I can never decide which one appeals to me more … the beginning of a new day, a fresh start to everything, a new chance to do it all better … or … at the end where you get to shelve all your cares, hang up your hat and reflect … renew.
In any case, sunrise and sunset are the favourite times of day for most people, especially landscape photographers. We would drive for hours to get to that “spot”, then sit for as long as it takes through mosquito bites, disagreeable weather and many disappointing days where the light isn’t quite right… all for that moment that makes it all worth it.
The shot on the left was taken one morning before 6 am on the East Coast of Trinidad, on a very rough beach called Rampanalgas Bay or known by the locals (and surfers) as Dead Man’s Cove. It’s one of my happy places because of its purview of scenic areas along the beach. I have shot it for years and always find something there with new appeal.
I remember the drive getting there that morning … the mad rushing, eyes almost fixated on the sky which at one point was awash with grey, threatening to burst into rain and then I got there … and the colours started unfolding and it was all worth the mix of expletives and prayers along the way. When I look at the photo, it still reminds me of getting out of the car and hearing the sea pounding into the sand, spraying in all directions and the mad dash to conceal camera from salt water, the sprays making the already cold morning …colder and then … within minutes of the sun rising, the extreme heat that hit, didn’t even feel like it crept up, it was just sudden. Mere moments and the glory of it all was over, making way for bluer skies, with the hint of more threatening clouds in the distance.
On the right is one of my most photographed places, especially for sunset… simply because it’s not only the closest accessible West location (15 minutes from my house) but because there is something extra magical about the sun and sea coming together, at any time of the day! I have had many talks with the fishermen and was not surprised to learn that they don’t notice the colours anymore (no matter the time). One guy said “it just means the work changes or time to leave yuh know”.
By the way that is one of my tips if you are out to get a good shot. Safety first is always the priority and to me a big part of that is being at very least courteous to the people there, after all you are stepping into their domain. It goes a longer way than you will imagine. Always be aware of your surroundings though and never feel so comfortable that you lose that awareness. Yes, these moments are few and gone as quickly as they appear, but don’t glue your eyes to the back of the camera … the first reason why not (listed above) is awareness and the second most important (for me at least), there is nothing quite like simply enjoying this moment that you are witnessing… sometimes we shoot and shoot and never take the time to inhale all this beauty presented and what it might mean to us in the grand scheme of things. Do you just want a pretty picture or can you also truly enjoy the splendour of this “great-to-be-alive” moment? Is there connection and meaning to it? What are you really seeing and want to portray? Sometimes that thought process itself can change your final output.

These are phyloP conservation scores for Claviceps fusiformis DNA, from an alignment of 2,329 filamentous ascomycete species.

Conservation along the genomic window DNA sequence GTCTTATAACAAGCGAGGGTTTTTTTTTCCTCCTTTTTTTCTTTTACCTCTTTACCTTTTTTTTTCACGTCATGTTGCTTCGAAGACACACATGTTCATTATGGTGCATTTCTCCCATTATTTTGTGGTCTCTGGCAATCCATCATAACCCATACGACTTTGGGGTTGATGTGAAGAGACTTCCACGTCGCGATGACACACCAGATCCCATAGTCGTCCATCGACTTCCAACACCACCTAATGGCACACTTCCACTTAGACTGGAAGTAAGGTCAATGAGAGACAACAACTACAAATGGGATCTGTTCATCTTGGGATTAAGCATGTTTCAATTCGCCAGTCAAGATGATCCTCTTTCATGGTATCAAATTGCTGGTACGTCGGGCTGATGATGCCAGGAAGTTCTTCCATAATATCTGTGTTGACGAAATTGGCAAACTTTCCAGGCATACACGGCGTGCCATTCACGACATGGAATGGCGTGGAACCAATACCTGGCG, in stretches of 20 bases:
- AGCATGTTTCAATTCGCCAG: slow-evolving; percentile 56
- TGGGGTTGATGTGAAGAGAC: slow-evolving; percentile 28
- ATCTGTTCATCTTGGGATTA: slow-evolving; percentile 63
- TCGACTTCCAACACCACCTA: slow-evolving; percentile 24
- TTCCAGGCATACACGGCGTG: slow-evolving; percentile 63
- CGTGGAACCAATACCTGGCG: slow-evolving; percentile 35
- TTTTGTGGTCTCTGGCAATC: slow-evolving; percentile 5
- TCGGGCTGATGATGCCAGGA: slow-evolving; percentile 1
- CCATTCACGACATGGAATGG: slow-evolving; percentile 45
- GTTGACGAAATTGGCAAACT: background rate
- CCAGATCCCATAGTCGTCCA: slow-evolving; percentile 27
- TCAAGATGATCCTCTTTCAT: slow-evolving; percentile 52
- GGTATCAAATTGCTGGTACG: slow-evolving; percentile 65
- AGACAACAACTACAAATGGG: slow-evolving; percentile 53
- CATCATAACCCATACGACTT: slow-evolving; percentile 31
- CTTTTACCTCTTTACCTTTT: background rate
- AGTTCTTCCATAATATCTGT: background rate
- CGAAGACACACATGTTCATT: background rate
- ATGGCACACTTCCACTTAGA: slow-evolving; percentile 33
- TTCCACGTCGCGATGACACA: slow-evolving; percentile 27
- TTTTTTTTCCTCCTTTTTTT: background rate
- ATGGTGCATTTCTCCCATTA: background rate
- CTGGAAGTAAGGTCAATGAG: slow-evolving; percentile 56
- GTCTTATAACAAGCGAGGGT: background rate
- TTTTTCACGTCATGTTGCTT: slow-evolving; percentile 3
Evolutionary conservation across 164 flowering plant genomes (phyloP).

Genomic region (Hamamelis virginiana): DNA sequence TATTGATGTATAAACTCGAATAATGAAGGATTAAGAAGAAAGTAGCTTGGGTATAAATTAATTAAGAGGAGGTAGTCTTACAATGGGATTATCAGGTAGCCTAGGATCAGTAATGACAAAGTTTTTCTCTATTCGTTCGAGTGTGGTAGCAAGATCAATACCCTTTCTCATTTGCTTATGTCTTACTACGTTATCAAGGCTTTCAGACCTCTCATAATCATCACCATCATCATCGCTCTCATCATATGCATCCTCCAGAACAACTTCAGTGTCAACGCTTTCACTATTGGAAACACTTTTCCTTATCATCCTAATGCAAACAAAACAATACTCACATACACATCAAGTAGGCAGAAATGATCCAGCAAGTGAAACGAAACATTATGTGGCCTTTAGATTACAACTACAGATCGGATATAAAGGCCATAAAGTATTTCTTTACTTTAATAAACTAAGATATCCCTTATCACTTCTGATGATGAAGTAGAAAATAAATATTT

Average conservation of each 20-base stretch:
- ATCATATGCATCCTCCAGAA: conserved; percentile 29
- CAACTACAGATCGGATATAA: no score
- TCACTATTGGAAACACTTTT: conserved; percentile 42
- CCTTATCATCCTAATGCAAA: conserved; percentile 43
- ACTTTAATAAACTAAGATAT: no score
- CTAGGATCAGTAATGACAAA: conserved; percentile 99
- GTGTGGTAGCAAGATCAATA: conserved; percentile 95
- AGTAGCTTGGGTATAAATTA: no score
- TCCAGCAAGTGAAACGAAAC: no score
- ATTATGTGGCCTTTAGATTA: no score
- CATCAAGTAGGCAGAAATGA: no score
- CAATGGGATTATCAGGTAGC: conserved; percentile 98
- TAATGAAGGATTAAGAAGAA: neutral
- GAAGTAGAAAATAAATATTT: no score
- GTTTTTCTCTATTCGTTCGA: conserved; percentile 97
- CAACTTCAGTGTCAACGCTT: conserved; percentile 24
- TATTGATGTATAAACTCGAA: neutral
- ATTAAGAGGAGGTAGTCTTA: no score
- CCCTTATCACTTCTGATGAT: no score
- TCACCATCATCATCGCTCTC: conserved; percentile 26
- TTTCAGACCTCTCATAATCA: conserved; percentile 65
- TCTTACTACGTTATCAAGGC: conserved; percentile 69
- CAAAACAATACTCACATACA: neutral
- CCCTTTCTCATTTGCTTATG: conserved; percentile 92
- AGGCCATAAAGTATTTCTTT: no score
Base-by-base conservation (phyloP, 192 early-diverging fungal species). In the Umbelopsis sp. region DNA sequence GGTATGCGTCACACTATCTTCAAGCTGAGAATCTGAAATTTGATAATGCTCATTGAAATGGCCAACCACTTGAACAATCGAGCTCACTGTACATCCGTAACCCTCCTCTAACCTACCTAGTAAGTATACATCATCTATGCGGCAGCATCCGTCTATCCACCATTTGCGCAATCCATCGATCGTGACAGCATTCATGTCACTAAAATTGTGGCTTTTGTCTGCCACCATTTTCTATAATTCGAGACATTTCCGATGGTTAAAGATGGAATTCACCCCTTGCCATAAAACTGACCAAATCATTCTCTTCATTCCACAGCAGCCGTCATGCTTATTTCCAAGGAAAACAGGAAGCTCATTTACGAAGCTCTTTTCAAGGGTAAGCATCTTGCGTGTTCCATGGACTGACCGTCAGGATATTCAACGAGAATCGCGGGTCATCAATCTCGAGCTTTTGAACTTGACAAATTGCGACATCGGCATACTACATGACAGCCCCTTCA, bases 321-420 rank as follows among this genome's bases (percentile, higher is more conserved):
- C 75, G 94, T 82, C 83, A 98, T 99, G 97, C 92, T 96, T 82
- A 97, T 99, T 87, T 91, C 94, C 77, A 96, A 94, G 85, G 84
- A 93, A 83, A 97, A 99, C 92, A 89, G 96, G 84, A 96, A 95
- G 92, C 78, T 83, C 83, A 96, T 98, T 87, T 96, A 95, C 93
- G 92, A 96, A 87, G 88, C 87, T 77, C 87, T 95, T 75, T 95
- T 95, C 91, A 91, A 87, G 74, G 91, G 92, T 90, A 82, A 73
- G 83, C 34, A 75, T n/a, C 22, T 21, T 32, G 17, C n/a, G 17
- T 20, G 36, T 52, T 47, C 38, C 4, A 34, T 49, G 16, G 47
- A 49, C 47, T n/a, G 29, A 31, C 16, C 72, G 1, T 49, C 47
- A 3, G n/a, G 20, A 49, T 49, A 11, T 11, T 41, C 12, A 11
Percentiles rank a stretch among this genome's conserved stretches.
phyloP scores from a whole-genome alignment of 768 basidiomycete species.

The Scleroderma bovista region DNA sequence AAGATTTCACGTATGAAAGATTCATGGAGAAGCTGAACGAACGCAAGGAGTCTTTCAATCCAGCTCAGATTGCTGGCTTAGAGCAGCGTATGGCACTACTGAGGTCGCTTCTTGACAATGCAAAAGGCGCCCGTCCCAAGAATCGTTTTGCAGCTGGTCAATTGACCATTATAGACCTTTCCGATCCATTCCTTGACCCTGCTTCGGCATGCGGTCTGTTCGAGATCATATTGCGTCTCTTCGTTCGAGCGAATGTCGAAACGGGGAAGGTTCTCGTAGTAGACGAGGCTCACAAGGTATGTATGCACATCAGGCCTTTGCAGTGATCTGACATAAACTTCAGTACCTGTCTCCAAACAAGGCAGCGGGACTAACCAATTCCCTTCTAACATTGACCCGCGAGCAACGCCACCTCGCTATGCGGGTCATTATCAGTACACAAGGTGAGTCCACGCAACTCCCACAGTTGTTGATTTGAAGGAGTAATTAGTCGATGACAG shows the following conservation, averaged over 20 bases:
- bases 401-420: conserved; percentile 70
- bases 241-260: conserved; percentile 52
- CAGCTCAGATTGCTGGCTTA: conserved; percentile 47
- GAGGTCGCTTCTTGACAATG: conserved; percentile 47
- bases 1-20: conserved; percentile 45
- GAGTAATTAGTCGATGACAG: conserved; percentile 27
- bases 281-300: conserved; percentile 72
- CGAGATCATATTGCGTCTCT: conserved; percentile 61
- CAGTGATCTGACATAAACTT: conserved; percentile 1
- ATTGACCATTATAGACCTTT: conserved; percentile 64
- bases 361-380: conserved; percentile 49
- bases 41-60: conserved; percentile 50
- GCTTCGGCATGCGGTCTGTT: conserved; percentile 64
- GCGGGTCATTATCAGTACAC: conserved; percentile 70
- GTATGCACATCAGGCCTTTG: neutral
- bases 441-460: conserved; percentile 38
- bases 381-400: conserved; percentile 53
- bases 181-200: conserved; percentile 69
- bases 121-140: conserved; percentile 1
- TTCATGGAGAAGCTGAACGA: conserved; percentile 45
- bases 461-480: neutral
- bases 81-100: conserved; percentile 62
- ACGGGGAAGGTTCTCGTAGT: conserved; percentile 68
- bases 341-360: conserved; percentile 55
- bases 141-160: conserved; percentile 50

So until tomorrow, I wish you beauty in the form of colourful sunrises and sunsets and all the beautiful blues and hues in between … may the day deliver you both new beginnings and the opportunity to bring closure to others …
Being a landscape photographer, one of the things I am constantly exposed to is the death, decay and rebirth of the natural world. One moment you are beholding a most momentous scene and in a minute it’s no longer there, a sunset for example. While the sun rises and sets the next day (and the day after that) some of our destruction is more permanent and we are left with the memories of what was … It is one of the reasons I love doing what I do, preserving a piece of something in time, a snapshot of the way things were and maybe even how we wish it can be again.
The image in this post was taken a few years ago, yes yes it’s throw back Mondays already… forgive me as I have only just started to discuss some of the things I set out to. It was taken in a place called Ravine Sable and is located in Central Trinidad. A few years ago a local newspaper (The Trinidad Guardian; January 2012) reported that when one of our major rivers (the Caparo River) bursts its banks due to bad weather, the water made it’s way into this uncontrolled mining area where the earth subsequently caved in and led to the creation of a huge canyon which “sequestered” almost 300 million gallons of water.
Since then, the area has been toured several times by politicians with the promise to conduct relevant “geo-technical investigations” to determine the feasibility of transforming this lake to a viable source of potable water … promises that never materialised itself it seems, but I would be very happy to know that I am wrong and that something has been done, but I don’t hold much hope for that …
The image is entitled “Earth and Sky Converse” and I spotted it as the evening started to fade and after hours of walking around shaking my head at the destruction all around, feeling more helpless than anything that this was all I could do … In my imagination, the tree and the cloud are having a conversation about how sad it is that all this destruction has taken place – the tree just stands there and watches as its days are numbered and eventually it too shall perish into the canyon, while awaiting the promise of something better … the cloud can do nothing but offer it’s sympathy as it moves on to fulfill its own destiny of by-passing many other scenes like this … of death, decay and rebirth, before it too is absorbed back into the natural order to finish its cycle. A moment between friends… lamenting things beyond their control … and in that moment there is despair and hope and promise and reality … what do you see in this moment?